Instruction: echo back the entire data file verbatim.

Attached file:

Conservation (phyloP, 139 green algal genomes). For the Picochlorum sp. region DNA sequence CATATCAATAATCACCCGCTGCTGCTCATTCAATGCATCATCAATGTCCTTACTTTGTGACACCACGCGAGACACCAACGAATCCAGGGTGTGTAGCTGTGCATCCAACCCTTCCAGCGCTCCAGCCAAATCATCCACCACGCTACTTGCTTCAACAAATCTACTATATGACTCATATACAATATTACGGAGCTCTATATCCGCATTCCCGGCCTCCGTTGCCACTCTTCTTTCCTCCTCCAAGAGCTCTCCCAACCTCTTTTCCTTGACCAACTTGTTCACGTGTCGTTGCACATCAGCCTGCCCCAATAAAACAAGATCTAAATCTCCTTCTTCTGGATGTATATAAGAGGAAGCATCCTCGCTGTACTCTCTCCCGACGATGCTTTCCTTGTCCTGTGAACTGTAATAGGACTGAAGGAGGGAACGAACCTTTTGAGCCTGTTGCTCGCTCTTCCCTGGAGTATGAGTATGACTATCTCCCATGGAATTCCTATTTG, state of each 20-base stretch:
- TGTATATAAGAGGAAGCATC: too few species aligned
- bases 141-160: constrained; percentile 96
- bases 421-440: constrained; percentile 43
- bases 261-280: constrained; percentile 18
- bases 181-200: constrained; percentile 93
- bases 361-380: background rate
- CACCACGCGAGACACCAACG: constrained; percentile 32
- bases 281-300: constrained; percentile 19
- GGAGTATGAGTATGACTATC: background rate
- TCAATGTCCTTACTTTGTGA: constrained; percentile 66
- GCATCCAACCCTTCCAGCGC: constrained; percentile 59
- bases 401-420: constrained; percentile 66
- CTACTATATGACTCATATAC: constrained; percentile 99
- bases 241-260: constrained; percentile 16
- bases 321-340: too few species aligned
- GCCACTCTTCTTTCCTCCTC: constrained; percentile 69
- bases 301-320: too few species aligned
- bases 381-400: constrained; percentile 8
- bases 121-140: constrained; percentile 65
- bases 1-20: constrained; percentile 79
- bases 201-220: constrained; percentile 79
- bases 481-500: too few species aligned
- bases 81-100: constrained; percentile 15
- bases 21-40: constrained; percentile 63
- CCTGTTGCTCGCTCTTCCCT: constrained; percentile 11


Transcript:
Conservation (phyloP, 139 green algal genomes). For the Picochlorum sp. region DNA sequence CATATCAATAATCACCCGCTGCTGCTCATTCAATGCATCATCAATGTCCTTACTTTGTGACACCACGCGAGACACCAACGAATCCAGGGTGTGTAGCTGTGCATCCAACCCTTCCAGCGCTCCAGCCAAATCATCCACCACGCTACTTGCTTCAACAAATCTACTATATGACTCATATACAATATTACGGAGCTCTATATCCGCATTCCCGGCCTCCGTTGCCACTCTTCTTTCCTCCTCCAAGAGCTCTCCCAACCTCTTTTCCTTGACCAACTTGTTCACGTGTCGTTGCACATCAGCCTGCCCCAATAAAACAAGATCTAAATCTCCTTCTTCTGGATGTATATAAGAGGAAGCATCCTCGCTGTACTCTCTCCCGACGATGCTTTCCTTGTCCTGTGAACTGTAATAGGACTGAAGGAGGGAACGAACCTTTTGAGCCTGTTGCTCGCTCTTCCCTGGAGTATGAGTATGACTATCTCCCATGGAATTCCTATTTG, state of each 20-base stretch:
- TGTATATAAGAGGAAGCATC: too few species aligned
- bases 141-160: constrained; percentile 96
- bases 421-440: constrained; percentile 43
- bases 261-280: constrained; percentile 18
- bases 181-200: constrained; percentile 93
- bases 361-380: background rate
- CACCACGCGAGACACCAACG: constrained; percentile 32
- bases 281-300: constrained; percentile 19
- GGAGTATGAGTATGACTATC: background rate
- TCAATGTCCTTACTTTGTGA: constrained; percentile 66
- GCATCCAACCCTTCCAGCGC: constrained; percentile 59
- bases 401-420: constrained; percentile 66
- CTACTATATGACTCATATAC: constrained; percentile 99
- bases 241-260: constrained; percentile 16
- bases 321-340: too few species aligned
- GCCACTCTTCTTTCCTCCTC: constrained; percentile 69
- bases 301-320: too few species aligned
- bases 381-400: constrained; percentile 8
- bases 121-140: constrained; percentile 65
- bases 1-20: constrained; percentile 79
- bases 201-220: constrained; percentile 79
- bases 481-500: too few species aligned
- bases 81-100: constrained; percentile 15
- bases 21-40: constrained; percentile 63
- CCTGTTGCTCGCTCTTCCCT: constrained; percentile 11